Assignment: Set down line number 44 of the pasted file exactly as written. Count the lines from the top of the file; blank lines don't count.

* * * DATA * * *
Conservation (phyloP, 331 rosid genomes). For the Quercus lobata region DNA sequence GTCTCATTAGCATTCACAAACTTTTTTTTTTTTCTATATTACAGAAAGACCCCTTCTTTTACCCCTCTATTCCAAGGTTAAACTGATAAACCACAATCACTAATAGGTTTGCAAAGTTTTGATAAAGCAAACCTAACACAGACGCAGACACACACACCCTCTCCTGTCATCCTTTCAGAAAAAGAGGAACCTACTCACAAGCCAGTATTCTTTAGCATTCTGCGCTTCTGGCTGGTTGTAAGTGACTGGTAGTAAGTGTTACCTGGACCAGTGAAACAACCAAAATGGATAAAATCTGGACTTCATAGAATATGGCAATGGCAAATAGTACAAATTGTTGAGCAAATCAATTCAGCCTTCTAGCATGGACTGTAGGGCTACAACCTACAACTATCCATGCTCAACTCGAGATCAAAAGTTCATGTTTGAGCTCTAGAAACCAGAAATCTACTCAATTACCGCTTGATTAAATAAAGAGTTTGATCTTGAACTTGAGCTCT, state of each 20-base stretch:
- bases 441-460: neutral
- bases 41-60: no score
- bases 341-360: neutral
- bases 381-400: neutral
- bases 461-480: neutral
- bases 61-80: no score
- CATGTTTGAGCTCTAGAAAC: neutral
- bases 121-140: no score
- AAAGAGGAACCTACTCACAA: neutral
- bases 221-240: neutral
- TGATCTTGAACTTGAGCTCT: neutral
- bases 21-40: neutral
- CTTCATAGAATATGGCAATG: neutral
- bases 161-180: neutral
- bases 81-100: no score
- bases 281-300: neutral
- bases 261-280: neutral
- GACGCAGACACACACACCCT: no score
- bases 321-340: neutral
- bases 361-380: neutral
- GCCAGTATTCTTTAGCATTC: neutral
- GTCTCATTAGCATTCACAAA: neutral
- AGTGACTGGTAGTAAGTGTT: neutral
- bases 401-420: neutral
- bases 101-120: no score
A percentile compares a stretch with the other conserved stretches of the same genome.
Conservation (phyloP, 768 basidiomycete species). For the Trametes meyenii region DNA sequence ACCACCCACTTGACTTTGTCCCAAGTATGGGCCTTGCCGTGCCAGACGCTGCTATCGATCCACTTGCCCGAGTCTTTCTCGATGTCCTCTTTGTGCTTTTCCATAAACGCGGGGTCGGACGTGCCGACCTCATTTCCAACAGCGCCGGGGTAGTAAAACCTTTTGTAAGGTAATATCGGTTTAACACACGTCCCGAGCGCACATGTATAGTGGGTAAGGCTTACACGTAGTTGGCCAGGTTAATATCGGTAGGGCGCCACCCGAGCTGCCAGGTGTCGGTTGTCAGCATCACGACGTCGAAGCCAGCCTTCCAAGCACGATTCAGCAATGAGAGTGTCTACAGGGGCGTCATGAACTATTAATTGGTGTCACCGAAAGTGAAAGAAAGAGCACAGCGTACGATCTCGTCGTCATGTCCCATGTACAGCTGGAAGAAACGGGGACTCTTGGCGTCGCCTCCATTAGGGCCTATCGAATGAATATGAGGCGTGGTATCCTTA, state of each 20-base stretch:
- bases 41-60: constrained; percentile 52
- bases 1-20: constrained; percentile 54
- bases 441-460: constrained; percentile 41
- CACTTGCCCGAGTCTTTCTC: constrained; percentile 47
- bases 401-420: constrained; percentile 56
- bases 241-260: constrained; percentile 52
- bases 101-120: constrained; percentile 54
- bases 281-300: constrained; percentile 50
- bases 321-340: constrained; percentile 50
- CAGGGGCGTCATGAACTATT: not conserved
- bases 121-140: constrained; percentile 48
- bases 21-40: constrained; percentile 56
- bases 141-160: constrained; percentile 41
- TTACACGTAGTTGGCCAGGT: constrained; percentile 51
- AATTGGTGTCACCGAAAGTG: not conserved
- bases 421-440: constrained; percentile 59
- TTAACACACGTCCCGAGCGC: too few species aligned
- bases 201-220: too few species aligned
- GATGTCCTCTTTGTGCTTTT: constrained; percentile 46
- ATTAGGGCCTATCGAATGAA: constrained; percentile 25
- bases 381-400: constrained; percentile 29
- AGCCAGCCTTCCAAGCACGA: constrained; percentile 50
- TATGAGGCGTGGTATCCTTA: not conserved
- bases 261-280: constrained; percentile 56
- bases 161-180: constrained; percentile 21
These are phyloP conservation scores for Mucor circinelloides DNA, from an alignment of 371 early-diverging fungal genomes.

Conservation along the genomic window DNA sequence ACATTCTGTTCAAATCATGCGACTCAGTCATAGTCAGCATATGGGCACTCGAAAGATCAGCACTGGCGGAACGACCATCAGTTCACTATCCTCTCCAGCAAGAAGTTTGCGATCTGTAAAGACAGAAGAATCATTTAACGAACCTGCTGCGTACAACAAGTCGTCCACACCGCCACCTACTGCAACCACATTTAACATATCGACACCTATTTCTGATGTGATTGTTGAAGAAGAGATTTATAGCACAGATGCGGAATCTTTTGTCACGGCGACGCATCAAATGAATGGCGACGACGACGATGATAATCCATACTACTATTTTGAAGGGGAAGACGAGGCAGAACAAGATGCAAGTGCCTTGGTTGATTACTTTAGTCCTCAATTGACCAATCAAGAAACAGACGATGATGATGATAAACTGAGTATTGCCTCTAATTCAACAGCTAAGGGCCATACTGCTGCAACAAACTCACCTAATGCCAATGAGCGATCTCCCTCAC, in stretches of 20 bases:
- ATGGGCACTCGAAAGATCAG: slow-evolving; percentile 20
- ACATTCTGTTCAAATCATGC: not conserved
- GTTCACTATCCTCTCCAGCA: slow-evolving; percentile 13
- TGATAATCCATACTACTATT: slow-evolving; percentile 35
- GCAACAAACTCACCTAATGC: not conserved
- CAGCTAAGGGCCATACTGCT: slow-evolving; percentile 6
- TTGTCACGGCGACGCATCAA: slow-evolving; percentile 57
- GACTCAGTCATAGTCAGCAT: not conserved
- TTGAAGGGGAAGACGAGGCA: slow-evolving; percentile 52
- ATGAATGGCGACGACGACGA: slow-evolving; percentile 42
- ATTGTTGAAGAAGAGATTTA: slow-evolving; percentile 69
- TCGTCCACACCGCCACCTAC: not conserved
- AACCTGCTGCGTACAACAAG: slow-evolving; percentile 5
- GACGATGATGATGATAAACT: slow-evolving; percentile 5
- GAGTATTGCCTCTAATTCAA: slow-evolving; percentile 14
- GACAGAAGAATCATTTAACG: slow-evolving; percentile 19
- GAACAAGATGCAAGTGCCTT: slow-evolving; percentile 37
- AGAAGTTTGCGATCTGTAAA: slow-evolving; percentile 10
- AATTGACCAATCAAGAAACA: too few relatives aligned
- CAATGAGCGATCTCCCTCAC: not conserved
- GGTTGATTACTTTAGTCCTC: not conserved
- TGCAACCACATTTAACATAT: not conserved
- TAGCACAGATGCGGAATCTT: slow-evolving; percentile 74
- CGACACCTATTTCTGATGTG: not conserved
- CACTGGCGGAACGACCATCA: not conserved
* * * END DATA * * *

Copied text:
- bases 421-440: constrained; percentile 59